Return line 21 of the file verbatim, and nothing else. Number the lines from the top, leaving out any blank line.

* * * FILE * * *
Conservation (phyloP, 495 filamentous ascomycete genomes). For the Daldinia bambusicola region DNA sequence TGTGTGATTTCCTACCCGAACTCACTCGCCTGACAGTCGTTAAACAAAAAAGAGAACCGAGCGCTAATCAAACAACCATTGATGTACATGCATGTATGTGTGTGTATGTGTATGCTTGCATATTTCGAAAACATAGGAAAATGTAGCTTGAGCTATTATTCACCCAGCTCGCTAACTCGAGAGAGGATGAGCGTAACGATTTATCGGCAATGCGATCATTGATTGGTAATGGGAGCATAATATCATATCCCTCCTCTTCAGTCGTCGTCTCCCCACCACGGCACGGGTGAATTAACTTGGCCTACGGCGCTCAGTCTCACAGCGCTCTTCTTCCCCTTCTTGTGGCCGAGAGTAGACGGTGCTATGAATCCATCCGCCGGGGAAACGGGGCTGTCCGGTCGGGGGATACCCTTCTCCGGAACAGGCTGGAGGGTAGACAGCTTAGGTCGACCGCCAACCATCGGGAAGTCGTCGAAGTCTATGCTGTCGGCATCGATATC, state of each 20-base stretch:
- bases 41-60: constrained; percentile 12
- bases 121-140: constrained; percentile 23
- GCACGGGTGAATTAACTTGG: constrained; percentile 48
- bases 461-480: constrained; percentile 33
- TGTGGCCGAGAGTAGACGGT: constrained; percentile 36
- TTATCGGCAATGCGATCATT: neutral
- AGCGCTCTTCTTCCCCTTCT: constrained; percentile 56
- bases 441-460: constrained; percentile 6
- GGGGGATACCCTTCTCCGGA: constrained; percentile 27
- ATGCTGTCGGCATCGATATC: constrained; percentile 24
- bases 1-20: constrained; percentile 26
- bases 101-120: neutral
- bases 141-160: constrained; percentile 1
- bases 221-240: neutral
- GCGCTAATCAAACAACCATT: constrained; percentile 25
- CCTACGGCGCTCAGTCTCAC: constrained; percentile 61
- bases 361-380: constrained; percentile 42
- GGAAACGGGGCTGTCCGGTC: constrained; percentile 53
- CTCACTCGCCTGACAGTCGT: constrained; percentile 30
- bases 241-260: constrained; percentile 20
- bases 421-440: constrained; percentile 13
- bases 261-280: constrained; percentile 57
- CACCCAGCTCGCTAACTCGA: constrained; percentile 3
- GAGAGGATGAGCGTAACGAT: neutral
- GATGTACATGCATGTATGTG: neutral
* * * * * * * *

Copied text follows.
- bases 241-260: constrained; percentile 20